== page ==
Reflecting on the government’s view of hospitality as high-risk for coronavirus transmission, the state has introduced hefty fines for breaches and the threat of shutdown for re-offenders. The ‘new normal’ for bar and pub managers is a list of requirements, ranging from dedicated “hygiene safety marshalls” to a ban on groups larger than 10, and a rule that guests in one part of a venue cannot mingle with those in a separate area.
Fortunately, there is a comprehensive solution that can lighten the workload for businesses and keep staff and patrons safe in the complex hospitality environment. CoolGard, developed by Newcastle-based technology company Pulse, has been brought to market as a potential lifeline for hospitality and other kinds of businesses during the pandemic. It can not only monitor the key safety benchmarks of patron numbers, health status, contact details, and social distancing, but it allows managers to receive alerts and tap into information in real-time from multiple sites. The CoolGard user experience begins with a non-invasive check-in for patrons, taking seconds to perform an automatic temperature check, capture identity and contact details, and ask a few relevant questions about health and travel history.
Guests can use a no-touch tablet to scan details such as driver licences or other forms of ID to facilitate rapid contact tracing if necessary. The check-in and check-out functions log the patron’s arrival and departure times, and the AI facial recognition feature ensures staff and returning guests are met with a friendly greeting. Regular use of CoolGardby staff also helps prevent anyone from unwittingly coming to work with a high temperature that may be an early sign of a viral infection such as coronavirus or influenza. The NSW rules stipulate:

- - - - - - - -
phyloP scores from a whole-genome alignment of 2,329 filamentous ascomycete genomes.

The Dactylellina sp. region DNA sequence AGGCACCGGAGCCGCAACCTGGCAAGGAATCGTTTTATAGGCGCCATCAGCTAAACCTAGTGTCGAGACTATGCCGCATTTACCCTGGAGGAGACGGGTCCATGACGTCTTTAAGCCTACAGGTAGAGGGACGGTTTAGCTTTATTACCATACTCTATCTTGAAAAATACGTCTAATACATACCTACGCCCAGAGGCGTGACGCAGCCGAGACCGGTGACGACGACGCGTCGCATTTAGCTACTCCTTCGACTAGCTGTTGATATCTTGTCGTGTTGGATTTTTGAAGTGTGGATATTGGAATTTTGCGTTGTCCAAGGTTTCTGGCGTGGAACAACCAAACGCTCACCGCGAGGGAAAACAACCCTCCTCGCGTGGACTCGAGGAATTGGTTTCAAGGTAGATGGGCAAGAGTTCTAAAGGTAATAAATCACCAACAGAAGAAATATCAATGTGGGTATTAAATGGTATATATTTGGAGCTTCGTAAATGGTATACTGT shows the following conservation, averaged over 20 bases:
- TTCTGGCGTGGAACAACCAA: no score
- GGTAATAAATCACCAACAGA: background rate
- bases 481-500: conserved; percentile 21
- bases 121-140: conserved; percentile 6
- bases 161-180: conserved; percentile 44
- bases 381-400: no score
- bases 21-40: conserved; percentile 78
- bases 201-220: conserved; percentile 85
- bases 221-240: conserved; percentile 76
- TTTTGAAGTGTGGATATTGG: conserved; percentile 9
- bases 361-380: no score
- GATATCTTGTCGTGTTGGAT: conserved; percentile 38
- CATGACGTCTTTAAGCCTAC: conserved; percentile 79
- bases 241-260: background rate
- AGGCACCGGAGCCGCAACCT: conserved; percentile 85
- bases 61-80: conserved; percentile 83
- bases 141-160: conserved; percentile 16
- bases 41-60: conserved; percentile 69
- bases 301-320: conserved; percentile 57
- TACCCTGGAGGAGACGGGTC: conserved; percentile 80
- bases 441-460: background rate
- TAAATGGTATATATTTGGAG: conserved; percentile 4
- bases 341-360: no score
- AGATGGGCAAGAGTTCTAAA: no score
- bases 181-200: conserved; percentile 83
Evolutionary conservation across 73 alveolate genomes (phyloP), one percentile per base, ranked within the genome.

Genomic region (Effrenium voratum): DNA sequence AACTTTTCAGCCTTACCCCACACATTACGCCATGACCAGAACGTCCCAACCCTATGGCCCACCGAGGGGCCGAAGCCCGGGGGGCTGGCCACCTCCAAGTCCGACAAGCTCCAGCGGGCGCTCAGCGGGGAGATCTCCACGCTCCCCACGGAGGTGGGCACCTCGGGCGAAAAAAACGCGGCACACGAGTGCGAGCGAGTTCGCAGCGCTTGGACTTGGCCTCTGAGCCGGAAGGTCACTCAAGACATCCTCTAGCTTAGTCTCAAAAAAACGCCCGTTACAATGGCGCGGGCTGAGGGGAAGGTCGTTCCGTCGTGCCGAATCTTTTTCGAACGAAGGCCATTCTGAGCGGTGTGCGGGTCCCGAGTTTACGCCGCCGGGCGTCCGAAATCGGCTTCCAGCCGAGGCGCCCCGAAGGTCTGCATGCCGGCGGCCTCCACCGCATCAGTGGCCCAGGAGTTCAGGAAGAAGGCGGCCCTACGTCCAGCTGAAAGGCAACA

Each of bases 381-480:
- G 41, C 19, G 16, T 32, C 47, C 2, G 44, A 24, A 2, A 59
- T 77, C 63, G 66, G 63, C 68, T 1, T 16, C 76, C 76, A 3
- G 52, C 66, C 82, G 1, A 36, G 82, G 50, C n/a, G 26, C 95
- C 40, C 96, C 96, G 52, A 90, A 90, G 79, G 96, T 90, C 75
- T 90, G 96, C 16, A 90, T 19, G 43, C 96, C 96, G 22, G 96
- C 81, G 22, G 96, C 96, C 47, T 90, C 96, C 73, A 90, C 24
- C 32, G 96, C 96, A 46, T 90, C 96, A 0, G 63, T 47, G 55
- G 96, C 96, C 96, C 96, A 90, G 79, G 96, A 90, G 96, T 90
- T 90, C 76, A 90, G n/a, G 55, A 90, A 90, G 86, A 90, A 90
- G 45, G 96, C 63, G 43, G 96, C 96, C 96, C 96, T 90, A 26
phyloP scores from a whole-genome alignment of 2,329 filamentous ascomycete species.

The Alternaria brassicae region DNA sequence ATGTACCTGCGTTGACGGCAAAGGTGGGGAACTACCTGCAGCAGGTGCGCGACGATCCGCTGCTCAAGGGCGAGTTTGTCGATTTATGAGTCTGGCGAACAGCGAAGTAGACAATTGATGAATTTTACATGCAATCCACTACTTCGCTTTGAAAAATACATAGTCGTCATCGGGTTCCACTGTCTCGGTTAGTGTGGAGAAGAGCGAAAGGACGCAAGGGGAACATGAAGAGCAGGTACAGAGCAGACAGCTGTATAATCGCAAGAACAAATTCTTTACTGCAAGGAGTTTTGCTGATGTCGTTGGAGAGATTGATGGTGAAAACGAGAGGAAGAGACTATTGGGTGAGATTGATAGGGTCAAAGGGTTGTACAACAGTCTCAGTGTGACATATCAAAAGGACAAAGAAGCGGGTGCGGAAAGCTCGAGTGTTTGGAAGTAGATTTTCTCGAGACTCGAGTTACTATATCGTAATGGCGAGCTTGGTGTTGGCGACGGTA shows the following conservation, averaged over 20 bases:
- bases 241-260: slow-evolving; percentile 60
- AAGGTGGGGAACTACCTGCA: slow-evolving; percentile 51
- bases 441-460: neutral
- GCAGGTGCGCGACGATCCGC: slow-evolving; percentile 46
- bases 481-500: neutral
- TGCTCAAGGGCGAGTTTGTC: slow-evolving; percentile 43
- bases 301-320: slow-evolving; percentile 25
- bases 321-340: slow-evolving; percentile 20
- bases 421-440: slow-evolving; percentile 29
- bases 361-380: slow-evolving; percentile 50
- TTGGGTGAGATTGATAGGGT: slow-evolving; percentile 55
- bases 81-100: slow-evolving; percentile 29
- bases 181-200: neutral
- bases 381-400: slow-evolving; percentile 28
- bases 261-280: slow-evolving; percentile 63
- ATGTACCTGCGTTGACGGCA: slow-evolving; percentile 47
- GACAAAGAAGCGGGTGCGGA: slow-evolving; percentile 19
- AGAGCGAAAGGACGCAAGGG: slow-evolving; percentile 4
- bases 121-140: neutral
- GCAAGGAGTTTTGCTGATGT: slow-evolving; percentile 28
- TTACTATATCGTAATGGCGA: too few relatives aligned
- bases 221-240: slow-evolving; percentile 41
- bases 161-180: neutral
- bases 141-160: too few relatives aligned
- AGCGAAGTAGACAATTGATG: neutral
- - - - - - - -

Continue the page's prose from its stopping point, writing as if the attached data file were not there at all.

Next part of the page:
- A maximum of 10 people are permitted per booking or per table.
- Groups entering or remaining on the premises are also limited to 10, and alcohol can be consumed only by seated customers.
- A maximum of 300 people are allowed in the venue at any one time or one customer per 4 square metres, whichever is the lesser – the same restriction applies for parts of a venue considered “separate areas”.
- If staff provide food and drink services in a separate area, they must work only in that area and not allow persons to mingle across different separate areas.
- Venues with a capacity of more than 250 people must assign a staff member to serve as COVID-10 Safe Hygiene Marshall at all times. Smaller premises need to have a marshall on duty at peak times including lunch and dinner hours.
- The marshall must wear distinctive clothing (eg: shirt or badge) and be responsible for ensuring all aspects of the COVID-19 Safety Plan are being adhered to, including overseeing social distancing, cleaning and the accuracy of record keeping.
- All customers (unless only collecting takeaway) must sign in by providing accurate contact details (name and phone number or email address) and their time of entry. The COVID-19 Safe Hygiene Marshal should ensure the accuracy and legibility of records.
- Paper sign-in is permitted, but hospitality venues must create a digital record of customer contact details within 24 hours and provide it immediately if requested.
- The use of QR code sign-in is strongly encouraged.